The U.S. Senate voted unanimously 96-0 in passing an emergency coronavirus relief bill which will head to the House of Representatives on Friday, as President Donald Trump applauded the Senators for their action, while the unemployment rate soared to 3.3 million on Thursday; plus more of today’s top stories in conservative politics.
Senate unanimously approved the coronavirus relief bill
The U.S. Senate unanimously voted in favor of a $2.2 trillion emergency measure to provide relief to workers and businesses amid the coronavirus pandemic.
President Donald Trump praised senators tweeting: “96-0 in the United States Senate. Congratulations AMERICA!”
Coronavirus stimulus legislation heads to the House on Friday
On Friday, the House of Representatives is scheduled to vote on the bill approved in the Senate.
Democrats’ liberal wish lists pared down, but some concessions made
On Sunday, Republicans and Democrats had worked out an agreement, but House Speaker Nancy Pelosi (D-CA) returned from vacation and suddenly shut the deal down.
Led by Pelosi, Democrats then tried to inject their own so-called “liberal wish list” into the legislation by including numerous items completely unrelated to the coronavirus pandemic.
Monday through Wednesday the Senators negotiated, eventually removing Democrats’ unrelated additions such as Green New Deal items, early voting, ballot harvesting, emissions, and climate measures from the bill.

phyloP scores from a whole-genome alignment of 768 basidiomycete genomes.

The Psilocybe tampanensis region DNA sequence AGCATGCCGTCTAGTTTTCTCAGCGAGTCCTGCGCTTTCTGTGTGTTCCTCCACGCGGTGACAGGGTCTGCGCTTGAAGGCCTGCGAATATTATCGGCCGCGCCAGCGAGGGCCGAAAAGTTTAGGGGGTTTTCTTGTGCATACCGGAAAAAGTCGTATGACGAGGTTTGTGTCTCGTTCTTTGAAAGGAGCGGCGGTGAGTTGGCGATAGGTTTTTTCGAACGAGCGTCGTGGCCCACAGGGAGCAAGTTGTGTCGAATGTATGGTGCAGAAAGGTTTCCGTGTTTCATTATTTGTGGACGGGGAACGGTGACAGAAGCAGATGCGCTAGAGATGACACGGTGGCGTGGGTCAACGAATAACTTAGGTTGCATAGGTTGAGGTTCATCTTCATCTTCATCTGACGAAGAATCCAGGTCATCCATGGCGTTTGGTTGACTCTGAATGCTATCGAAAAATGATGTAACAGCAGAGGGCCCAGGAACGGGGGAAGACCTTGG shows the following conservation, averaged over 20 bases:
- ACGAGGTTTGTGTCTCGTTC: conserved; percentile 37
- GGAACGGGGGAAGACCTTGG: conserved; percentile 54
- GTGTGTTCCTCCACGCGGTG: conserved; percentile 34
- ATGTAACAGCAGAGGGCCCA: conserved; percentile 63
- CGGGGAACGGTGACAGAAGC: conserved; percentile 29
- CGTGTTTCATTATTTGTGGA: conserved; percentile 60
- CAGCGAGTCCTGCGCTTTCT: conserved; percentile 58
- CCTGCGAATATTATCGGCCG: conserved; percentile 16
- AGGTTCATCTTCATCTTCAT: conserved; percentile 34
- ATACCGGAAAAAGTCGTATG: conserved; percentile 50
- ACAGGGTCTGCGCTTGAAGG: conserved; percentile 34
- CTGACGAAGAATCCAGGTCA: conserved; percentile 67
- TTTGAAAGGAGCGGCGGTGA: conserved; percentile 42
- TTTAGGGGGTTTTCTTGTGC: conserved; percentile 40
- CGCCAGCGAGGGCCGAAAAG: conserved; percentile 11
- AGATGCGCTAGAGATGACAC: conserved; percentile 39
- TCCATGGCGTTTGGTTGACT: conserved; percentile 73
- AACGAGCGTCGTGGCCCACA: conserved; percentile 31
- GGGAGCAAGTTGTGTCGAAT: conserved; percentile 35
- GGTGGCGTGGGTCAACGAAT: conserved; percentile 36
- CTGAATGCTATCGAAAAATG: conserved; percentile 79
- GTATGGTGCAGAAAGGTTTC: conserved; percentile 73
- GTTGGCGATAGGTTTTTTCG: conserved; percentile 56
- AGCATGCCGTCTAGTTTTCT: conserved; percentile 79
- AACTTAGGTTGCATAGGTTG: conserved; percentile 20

But ultimately, Republicans were forced to make concessions for the sake of the greater good in order to get Democrats to quit stalling and approve the measure to bring relief to Americans ASAP.
One of the more outrageous things that Democrats were able to keep in was $25 million to the Kennedy Center for Performing Arts, as well as $25 million to the Democratic-controlled House of Representatives to cover “salary and expenses.”
US unemployment claims soared to 3.3 million last week, highest in history
The United States is in a virtual shut down as Americans are ordered to hunker down and isolate in place, and millions of Americans are unable to go to their jobs and work.
As a result, initial jobless claims soared to 3.28 million in the week ending March 21, after seasonal adjustment, according to the US Department of Labor.
The number of claims marks the highest in US history since the Department of Labor began tracking data in 1967.
The highest number of initial jobless claims previous to this was set on the week ending October 2, 1982, when 695,000 Americans filed for unemployment.